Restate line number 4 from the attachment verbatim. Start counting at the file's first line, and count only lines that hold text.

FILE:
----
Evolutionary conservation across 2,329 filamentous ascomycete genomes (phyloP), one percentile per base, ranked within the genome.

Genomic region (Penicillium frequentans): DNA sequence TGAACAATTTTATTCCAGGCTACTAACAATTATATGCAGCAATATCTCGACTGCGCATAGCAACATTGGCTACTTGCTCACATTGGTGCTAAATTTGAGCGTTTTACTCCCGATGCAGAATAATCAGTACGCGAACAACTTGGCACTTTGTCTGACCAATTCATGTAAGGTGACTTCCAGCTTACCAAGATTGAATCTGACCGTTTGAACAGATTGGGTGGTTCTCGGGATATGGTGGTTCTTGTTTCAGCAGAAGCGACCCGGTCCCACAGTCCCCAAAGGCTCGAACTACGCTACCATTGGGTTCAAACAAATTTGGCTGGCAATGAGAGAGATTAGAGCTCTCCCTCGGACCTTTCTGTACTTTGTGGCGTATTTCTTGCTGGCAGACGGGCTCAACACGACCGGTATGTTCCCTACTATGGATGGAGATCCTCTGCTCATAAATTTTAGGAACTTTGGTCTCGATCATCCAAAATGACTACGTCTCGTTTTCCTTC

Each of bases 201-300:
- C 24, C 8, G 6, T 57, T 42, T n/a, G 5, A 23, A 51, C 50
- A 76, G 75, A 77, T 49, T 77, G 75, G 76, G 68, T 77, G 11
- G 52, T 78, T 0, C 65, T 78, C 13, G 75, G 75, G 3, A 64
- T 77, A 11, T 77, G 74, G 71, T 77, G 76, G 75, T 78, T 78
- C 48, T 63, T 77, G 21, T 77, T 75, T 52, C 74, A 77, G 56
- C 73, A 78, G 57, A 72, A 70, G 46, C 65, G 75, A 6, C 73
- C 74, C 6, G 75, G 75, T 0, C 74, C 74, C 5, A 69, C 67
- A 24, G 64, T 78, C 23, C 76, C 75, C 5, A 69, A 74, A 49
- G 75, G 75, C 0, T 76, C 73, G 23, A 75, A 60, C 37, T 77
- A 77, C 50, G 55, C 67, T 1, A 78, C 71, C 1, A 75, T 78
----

- C 24, C 8, G 6, T 57, T 42, T n/a, G 5, A 23, A 51, C 50